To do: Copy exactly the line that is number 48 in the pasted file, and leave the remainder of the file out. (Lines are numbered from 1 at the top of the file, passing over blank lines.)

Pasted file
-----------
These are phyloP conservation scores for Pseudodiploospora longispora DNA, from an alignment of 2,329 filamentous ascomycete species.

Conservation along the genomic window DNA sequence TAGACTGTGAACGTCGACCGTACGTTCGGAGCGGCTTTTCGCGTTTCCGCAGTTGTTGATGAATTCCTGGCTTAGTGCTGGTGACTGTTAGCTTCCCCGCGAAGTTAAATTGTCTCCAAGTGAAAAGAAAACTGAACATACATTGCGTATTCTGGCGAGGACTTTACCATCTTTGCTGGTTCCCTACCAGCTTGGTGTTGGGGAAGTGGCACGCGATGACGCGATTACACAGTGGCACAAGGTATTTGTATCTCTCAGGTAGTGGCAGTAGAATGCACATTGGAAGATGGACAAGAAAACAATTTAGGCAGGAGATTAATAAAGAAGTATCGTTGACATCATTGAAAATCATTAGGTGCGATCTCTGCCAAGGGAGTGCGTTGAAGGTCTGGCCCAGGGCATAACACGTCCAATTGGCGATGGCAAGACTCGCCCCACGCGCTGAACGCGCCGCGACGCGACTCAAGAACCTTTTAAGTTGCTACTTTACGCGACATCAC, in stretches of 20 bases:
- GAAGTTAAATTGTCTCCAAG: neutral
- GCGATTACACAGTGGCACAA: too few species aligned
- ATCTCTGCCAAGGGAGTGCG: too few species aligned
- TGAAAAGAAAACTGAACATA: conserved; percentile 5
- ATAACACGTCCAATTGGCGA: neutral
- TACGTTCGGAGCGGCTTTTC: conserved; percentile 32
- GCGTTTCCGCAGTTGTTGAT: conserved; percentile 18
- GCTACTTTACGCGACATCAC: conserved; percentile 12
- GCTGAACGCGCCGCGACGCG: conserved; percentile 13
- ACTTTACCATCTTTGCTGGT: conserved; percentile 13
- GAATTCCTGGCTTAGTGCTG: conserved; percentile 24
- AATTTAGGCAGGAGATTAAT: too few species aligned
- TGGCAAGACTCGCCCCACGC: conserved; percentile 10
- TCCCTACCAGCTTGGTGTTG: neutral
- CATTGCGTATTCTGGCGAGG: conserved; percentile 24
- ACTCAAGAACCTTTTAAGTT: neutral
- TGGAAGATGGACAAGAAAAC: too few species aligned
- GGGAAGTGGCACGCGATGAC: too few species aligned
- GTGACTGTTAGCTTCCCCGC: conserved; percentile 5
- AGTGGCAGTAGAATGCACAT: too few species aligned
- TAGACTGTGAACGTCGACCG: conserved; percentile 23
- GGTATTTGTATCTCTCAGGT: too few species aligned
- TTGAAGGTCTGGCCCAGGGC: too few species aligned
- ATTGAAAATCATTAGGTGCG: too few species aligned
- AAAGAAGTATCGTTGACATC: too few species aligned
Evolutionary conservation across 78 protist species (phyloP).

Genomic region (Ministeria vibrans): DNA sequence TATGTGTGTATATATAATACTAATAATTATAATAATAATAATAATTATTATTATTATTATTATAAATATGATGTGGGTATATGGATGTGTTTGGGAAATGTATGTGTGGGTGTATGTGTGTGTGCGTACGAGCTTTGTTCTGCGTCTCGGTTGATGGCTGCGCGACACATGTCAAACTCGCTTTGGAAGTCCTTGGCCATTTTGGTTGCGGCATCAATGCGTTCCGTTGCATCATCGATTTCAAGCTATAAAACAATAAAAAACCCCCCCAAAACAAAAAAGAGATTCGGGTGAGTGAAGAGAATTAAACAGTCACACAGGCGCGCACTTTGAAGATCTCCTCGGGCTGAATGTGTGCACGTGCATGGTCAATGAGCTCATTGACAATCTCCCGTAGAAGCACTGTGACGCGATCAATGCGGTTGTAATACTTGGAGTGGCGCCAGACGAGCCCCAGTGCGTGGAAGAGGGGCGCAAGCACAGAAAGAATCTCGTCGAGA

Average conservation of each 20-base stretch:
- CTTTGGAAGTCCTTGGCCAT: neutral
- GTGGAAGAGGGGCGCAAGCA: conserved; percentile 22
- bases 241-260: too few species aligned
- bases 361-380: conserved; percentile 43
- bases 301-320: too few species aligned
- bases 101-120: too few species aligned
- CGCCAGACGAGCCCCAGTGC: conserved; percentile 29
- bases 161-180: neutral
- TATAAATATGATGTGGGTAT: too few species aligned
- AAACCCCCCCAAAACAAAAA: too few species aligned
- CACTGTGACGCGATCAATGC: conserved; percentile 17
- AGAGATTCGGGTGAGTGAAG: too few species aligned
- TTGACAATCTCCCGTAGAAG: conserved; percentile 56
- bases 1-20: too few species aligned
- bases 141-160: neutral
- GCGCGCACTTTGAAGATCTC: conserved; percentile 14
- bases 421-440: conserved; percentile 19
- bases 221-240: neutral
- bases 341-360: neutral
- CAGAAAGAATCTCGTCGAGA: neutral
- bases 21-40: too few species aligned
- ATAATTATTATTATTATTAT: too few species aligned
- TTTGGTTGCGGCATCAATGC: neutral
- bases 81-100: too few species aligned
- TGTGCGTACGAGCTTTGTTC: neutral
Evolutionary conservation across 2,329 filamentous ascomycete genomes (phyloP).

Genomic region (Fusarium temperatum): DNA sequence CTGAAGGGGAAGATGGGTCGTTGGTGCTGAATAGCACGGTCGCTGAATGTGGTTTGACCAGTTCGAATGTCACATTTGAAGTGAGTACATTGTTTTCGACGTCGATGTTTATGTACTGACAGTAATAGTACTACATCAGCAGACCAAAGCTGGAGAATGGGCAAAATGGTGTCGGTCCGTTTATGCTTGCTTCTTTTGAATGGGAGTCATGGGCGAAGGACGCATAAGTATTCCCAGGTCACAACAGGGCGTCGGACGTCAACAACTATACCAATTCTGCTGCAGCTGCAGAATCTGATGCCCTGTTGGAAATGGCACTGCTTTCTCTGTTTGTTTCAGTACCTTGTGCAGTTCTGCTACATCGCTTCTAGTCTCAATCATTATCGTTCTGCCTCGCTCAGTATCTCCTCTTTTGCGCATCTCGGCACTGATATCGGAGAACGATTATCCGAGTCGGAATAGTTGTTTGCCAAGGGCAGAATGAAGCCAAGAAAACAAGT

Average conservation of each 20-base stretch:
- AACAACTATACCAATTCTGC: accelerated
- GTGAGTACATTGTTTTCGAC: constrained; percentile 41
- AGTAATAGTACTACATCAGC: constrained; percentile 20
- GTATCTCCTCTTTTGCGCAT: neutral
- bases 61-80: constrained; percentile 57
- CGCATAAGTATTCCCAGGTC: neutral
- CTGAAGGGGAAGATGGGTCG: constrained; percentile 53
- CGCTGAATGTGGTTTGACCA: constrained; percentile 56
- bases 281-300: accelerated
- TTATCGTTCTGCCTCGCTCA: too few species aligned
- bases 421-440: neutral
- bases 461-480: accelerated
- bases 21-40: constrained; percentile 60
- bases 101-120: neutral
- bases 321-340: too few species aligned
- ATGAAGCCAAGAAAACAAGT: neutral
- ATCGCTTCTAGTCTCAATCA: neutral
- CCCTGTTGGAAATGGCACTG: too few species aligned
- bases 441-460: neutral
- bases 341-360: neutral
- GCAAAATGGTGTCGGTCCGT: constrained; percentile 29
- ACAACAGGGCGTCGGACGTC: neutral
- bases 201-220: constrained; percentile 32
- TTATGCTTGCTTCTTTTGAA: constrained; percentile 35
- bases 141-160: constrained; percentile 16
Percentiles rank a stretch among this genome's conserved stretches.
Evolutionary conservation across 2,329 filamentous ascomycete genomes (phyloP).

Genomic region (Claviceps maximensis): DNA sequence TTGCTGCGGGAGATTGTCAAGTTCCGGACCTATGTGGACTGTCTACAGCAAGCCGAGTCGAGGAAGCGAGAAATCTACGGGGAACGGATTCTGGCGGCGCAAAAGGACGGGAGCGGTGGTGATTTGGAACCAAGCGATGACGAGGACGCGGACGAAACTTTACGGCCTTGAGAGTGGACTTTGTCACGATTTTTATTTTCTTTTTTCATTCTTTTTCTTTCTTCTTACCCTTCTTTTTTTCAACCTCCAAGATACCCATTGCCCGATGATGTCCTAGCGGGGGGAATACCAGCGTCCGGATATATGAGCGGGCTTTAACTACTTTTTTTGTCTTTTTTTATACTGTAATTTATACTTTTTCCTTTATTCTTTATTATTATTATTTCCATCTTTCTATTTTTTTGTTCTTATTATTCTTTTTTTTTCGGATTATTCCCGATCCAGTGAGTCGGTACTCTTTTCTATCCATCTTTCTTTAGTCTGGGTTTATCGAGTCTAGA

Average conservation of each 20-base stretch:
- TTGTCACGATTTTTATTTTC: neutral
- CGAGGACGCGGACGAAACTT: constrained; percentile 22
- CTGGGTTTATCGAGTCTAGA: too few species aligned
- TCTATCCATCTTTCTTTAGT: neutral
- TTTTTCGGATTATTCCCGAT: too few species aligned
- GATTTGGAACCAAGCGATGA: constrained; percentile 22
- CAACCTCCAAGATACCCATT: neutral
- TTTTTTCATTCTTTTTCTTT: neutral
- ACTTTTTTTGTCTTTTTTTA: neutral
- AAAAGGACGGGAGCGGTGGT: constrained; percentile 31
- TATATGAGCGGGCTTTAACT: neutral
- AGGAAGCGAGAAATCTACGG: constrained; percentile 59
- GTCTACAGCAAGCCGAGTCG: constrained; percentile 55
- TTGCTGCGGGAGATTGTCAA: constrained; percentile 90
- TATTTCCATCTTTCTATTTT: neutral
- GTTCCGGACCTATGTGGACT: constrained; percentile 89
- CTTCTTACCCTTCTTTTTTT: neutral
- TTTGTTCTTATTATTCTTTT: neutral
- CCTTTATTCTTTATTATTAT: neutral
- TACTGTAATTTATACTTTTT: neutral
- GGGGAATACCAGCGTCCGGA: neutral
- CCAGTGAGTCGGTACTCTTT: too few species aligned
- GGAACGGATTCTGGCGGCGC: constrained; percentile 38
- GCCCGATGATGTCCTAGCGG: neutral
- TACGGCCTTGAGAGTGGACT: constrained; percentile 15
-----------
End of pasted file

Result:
- bases 221-240: neutral